The causes and solutions of war between Eritrea and Ethiopia in the Horn of Africa have eluded diplomats and heads of state, ranging from Bill Clinton to Moammar Kadafi. Bombs were released over Asmara, the capital of Eritrea, and Mekele, the capital of Ethiopia's northern region, a week ago; 2,000 foreigners have fled and hundreds of combatants from both countries are dying in battles reminiscent of World War II's El Alamein.
Even the leaders of the warring countries, Meles Zenawi of Ethiopia and Isaias Afwerki of Eritrea, seem baffled about the forces that have led them to the brink of mutual annihilation. Analysts have observed that Ethiopia and Eritrea were close allies as recently as eight months ago. Disputes concerning the correct location of old colonial borders or economic tensions caused by Eritrea's new currency have obscured a fact that is increasingly apparent: The enmity between these two countries must be old and deep, or else we would not be witnessing this tragic turn of events.
The roots of this war go back as far as 1888, when Italy created its colony of Eritrea out of a collection of warring chiefdoms along the Red Sea. During its 60 years as a colony, some Eritreans who despised the colonial regime sought unification with Ethiopia. The majority of Eritreans, however, adjusted to the modern roads, technology and industry, which the Italians installed for their own benefit. Blessed with more schools and higher literacy than their cousins to the south, the Eritreans cooperated with Mussolini's conquest of Ethiopia. Brief though it was, the five-year Fascist occupation, from 1936 to 1941, was a collaboration for which the Amharas, who dominated Ethiopia, never forgave Eritreans.
Eritrea's history for 50 years after Mussolini's defeat was really a saga of Ethiopia extracting its revenge.
* In the first stage (1941-52), the British military administration, with encouragement from Ethiopia and the U.S., suppressed all attempts at Eritrean self-rule.
* In the second stage (1953-62), a jury-rigged confederation created by the U.N. and dominated by Ethiopian Emperor Haile Selassie dismantled the nascent democratic institutions of Eritrea.
* In the third stage (1962-74), the Ethiopians tried to consolidate their grip on Eritrea, illegally declaring it a province, canceling a U.N. plebiscite and imposing the Amhara language and culture on increasingly rebellious Eritreans.
* In the final stage (1974-91), Ethiopia's Marxist regime, after overthrowing the emperor, sponsored eight major offensives against the Eritrean rebels. This bloody war, to which most of the world remained oblivious, succeeded only in distracting Ethiopians from their misery and congealing Eritrean nationalism to the point that the rebels defeated each offensive against overwhelming odds.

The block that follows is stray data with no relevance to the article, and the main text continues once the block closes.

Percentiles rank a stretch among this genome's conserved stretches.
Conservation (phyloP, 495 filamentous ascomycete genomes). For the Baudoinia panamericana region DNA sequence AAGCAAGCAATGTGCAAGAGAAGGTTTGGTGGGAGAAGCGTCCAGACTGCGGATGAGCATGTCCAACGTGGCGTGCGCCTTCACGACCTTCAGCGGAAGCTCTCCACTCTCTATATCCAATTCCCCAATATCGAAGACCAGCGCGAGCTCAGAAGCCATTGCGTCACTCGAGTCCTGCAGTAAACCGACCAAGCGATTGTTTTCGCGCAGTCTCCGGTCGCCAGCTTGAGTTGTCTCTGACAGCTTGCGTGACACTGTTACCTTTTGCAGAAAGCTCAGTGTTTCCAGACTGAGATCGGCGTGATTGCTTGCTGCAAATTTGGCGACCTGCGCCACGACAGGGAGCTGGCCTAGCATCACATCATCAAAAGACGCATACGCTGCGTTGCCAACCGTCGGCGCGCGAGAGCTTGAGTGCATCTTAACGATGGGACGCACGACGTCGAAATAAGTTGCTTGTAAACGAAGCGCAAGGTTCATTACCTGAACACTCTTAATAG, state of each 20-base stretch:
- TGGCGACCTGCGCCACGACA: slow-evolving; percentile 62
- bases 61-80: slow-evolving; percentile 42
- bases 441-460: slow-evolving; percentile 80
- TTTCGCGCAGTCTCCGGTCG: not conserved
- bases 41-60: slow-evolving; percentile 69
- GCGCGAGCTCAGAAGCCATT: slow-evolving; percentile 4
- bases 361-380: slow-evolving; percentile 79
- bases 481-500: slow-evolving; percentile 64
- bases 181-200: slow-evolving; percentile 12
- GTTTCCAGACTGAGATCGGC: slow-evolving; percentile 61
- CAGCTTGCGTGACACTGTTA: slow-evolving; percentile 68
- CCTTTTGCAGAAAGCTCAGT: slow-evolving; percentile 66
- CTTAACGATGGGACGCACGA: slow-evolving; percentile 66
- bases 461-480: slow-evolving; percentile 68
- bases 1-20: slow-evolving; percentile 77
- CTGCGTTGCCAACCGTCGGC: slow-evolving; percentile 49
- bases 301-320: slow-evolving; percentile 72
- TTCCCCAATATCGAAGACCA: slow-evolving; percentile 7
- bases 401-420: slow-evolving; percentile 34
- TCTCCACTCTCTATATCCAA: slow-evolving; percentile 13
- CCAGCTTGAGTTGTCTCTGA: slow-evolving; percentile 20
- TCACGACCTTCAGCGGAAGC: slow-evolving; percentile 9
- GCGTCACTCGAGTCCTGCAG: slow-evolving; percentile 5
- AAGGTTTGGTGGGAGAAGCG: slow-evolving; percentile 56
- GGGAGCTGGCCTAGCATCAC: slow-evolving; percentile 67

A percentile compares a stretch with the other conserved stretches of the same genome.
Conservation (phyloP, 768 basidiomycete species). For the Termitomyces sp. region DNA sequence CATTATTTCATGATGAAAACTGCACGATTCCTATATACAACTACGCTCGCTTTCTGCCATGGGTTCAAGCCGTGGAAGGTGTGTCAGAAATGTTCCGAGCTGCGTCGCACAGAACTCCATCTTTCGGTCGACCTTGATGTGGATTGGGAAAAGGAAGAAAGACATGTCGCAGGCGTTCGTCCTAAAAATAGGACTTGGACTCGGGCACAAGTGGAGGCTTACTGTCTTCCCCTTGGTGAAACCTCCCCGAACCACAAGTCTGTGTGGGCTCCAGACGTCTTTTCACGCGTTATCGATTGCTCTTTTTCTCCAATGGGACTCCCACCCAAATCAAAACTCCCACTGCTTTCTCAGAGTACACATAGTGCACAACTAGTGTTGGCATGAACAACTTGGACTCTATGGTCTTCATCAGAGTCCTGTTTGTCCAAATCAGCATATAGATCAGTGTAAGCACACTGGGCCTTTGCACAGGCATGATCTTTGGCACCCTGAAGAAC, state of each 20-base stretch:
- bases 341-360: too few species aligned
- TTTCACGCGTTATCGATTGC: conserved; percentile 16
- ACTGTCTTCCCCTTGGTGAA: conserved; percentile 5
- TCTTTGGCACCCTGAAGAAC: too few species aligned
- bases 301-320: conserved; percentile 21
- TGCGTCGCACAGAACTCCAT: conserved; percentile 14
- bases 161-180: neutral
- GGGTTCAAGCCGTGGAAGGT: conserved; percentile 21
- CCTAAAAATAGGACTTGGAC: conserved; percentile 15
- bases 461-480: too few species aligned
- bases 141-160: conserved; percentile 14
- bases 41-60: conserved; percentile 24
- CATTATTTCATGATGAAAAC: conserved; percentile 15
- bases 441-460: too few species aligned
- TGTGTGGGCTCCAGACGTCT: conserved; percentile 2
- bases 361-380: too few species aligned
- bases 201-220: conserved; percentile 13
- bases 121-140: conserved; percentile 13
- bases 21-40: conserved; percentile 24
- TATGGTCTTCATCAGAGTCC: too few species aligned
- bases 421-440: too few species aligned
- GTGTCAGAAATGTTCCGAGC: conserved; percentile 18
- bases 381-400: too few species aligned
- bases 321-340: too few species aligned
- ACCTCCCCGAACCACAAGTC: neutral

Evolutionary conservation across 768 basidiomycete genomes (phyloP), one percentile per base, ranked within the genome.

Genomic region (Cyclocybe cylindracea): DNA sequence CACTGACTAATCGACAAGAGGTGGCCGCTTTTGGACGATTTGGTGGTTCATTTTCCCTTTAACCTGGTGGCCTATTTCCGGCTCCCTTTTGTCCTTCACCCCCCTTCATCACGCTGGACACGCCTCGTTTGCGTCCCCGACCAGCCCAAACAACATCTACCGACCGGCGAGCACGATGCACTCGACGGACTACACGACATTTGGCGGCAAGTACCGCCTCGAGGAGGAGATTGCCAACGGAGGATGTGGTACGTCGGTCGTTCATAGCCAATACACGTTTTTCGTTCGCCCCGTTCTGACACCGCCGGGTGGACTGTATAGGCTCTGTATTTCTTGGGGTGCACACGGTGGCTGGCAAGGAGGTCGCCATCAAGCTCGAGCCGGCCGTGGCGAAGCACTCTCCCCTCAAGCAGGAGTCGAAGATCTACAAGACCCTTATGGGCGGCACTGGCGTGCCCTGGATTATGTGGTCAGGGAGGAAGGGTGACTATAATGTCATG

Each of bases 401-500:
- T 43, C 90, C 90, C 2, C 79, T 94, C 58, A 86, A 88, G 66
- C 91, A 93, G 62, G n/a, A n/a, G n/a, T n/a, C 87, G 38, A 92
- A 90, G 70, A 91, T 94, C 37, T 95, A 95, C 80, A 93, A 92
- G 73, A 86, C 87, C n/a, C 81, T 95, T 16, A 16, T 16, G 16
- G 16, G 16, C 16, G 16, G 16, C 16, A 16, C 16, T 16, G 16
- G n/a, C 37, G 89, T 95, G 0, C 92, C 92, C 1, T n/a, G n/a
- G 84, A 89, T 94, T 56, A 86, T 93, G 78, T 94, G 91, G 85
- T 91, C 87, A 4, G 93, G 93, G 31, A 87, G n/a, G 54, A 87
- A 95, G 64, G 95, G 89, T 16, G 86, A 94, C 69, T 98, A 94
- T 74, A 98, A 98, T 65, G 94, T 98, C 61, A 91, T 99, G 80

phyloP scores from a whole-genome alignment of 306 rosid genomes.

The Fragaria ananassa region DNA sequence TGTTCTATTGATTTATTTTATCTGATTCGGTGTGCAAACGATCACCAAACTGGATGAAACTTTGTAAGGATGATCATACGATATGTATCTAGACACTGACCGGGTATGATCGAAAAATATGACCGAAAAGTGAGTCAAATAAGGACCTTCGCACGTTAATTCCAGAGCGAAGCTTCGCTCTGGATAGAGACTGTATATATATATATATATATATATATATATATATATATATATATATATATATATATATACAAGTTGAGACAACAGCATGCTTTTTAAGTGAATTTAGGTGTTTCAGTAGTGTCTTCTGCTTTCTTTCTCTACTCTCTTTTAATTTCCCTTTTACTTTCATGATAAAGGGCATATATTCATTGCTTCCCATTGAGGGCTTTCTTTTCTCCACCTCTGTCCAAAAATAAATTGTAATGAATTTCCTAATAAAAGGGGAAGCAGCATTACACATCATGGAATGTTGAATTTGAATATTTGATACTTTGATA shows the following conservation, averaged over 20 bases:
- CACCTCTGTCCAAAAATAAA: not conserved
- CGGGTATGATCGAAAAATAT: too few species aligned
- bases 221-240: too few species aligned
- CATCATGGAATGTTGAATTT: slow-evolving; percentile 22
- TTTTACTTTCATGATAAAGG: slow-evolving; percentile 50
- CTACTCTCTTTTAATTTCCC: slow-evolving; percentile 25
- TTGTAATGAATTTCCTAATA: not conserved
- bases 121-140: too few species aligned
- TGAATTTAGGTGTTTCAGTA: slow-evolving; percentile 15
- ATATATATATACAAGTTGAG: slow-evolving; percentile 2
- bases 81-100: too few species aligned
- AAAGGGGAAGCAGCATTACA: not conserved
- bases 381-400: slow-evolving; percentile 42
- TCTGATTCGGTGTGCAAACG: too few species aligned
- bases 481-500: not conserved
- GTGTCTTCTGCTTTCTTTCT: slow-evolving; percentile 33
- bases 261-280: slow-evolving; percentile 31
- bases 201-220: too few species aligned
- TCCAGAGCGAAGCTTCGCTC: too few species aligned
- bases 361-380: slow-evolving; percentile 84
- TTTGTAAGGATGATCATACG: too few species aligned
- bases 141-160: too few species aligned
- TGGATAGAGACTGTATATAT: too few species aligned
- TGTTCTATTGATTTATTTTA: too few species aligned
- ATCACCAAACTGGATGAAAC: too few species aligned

Although peace and development have prevailed in Ethiopia and Eritrea for the past seven years, the current conflict should be seen as an attempt to resolve unfinished business left over from the liberation struggle. One of the unanswered questions is how freely goods should flow from Eritrea's ports to and from Ethiopia's landlocked interior. Another is the pace and character of each country's transition from socialism to free-market economics. A third is how Ethiopia and Eritrea should define their foreign relations, given the instability and aggressive tendencies of neighboring countries.
One fundamental question hanging in the air seems to be: To whom does Eritrea "owe" its freedom? The Tigrayans dominating Ethiopia's single-party government believe that they "rewarded" Eritrea with independence during the negotiated settlement in 1991. But Eritreans point to the facts on the ground: They had functioned as an undeclared nation for nearly a decade. Eritrea's liberation army trained the rebel groups in Tigray that eventually overpowered Mengistu Haile Mariam. In a real sense, Ethiopia owes its freedom to Eritrea, rather than the other way around.
A fundamental cultural difference is apparent to all who visit both countries. Ethiopia is a swirling caldron of competing ethnic groups and dissidents, patched together by Meles (who has few equals as a negotiator) and his Tigray-based Ethiopian People's Revolutionary Democratic Front. Beneath Ethiopia's scruffy modernism lies an intractable feudal culture, still resistant to education, significant parts of which long for a return to empire and religion.
Eritrea's culture is by contrast confidently post-colonial, disciplined by sacrifice, staunchly moralistic, still vaguely organized along military lines. The burdens of nationhood are well understood by Eritreans, who will defend their hard-won independence to the last inch.
It is obvious to anyone that there will only be losers in this war. Even so, Eritrea's Isaias has complained about the peace process initiated by Susan E. Rice, assistant secretary of state for African affairs, a 33-year-old protege of Secretary of State Madeleine Albright.
"[The Americans] believe in quick fixes and bulldozing and that does not work," Isaias said. "It is not in our culture. . . . We have our own values and traditions, prestige and pride."
I asked an Eritrean friend how, in his culture, the problem of two cousins fighting with each other would be resolved. "We have what is called a baito, a village court called to handle disputes. The shimagele (elders, invariably old men with white hair or no hair at all) will ask each cousin to air their complaints before the village. After all has been explained, the elders ask the people in the village to talk. Then, when all the talking is done, the elders demand that the cousins shake hands, kiss and go home to fight no more."
Who are the shimageles who will air this dispute and end this feud in the Horn of Africa? Our "village" should call a baito soon, or two worthy cousins will end up destroying each other.